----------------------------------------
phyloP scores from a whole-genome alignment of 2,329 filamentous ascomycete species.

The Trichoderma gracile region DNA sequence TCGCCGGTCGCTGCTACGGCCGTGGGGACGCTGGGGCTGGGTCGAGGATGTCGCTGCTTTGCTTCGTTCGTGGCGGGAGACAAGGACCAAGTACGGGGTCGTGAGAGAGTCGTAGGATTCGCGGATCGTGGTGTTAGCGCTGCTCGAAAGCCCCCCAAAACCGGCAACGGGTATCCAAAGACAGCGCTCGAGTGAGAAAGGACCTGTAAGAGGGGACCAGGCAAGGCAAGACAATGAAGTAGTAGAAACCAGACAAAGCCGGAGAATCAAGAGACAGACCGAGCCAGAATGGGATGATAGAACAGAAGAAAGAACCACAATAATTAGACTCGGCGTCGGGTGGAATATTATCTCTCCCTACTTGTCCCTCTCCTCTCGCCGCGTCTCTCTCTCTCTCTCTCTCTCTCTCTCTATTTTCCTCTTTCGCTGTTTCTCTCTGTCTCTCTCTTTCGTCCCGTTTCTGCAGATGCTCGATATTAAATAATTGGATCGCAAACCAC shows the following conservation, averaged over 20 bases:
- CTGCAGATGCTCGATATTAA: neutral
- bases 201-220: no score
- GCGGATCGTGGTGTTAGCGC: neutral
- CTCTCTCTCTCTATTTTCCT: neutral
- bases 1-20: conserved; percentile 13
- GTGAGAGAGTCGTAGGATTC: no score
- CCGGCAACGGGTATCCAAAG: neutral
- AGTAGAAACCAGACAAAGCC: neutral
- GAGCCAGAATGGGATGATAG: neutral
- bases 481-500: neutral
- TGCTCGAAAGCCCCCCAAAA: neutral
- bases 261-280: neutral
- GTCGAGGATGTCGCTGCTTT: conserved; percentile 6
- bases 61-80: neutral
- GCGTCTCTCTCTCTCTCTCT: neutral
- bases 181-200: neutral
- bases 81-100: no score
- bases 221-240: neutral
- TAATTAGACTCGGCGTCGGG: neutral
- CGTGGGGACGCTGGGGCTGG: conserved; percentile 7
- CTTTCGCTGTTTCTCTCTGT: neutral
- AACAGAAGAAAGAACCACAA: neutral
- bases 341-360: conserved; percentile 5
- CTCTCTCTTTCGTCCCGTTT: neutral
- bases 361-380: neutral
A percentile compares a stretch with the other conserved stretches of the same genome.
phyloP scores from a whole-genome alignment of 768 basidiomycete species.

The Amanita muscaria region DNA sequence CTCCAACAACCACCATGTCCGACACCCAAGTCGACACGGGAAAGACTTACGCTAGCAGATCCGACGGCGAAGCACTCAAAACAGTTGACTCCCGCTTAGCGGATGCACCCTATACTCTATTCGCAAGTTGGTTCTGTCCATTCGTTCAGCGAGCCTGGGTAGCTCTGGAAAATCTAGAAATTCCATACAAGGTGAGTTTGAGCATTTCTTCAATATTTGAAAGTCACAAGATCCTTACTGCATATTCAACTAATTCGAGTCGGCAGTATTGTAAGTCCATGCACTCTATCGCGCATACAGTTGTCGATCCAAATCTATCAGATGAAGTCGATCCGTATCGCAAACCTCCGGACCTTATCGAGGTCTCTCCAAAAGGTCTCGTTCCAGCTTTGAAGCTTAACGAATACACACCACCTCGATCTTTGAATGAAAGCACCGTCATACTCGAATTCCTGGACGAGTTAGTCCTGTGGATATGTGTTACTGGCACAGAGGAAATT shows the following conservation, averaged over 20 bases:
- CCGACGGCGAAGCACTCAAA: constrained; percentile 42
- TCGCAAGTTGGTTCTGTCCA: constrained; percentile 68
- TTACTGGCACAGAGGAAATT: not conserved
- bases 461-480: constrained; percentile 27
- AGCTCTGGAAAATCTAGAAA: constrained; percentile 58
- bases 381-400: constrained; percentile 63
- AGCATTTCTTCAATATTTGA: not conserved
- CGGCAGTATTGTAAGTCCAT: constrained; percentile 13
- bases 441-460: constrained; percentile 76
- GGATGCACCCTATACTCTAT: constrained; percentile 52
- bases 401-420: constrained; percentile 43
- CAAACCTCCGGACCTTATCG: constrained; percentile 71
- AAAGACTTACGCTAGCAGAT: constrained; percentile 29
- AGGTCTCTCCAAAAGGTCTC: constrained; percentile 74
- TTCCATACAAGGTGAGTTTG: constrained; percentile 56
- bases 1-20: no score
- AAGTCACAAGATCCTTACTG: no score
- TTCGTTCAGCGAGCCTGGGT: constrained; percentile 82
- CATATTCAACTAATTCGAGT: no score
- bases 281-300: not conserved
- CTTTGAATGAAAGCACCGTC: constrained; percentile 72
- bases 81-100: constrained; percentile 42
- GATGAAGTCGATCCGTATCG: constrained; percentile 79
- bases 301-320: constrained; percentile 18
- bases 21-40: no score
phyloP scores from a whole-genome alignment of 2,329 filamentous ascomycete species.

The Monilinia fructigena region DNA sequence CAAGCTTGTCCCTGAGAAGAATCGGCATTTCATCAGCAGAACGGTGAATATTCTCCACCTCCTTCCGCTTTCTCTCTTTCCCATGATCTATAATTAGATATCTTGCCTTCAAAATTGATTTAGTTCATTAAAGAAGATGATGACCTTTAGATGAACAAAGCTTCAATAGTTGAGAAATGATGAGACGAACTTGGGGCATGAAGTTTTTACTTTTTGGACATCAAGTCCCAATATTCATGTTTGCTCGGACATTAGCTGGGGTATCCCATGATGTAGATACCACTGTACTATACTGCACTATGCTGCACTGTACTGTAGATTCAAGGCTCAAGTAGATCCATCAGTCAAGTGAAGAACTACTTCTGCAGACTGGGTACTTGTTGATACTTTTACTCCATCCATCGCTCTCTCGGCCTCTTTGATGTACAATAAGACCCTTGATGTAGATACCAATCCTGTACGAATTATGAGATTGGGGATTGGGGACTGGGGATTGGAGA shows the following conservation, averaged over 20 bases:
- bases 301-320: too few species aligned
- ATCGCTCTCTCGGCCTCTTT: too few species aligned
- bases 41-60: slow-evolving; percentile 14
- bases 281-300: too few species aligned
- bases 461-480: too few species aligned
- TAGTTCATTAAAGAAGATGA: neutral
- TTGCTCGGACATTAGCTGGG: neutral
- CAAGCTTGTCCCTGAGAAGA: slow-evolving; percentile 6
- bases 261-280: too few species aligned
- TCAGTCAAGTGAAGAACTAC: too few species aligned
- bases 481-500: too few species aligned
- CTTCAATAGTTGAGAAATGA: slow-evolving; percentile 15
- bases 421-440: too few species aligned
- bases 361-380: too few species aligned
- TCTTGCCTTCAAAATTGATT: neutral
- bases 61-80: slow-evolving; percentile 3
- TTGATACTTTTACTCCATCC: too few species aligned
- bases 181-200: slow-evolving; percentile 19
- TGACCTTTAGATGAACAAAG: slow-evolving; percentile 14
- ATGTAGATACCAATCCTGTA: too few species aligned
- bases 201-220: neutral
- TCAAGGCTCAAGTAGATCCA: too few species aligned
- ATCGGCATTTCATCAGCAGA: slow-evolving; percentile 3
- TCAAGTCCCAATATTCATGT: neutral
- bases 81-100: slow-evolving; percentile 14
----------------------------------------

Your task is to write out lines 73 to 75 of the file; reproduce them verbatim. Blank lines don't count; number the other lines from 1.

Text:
- bases 61-80: slow-evolving; percentile 3
- TTGATACTTTTACTCCATCC: too few species aligned
- bases 181-200: slow-evolving; percentile 19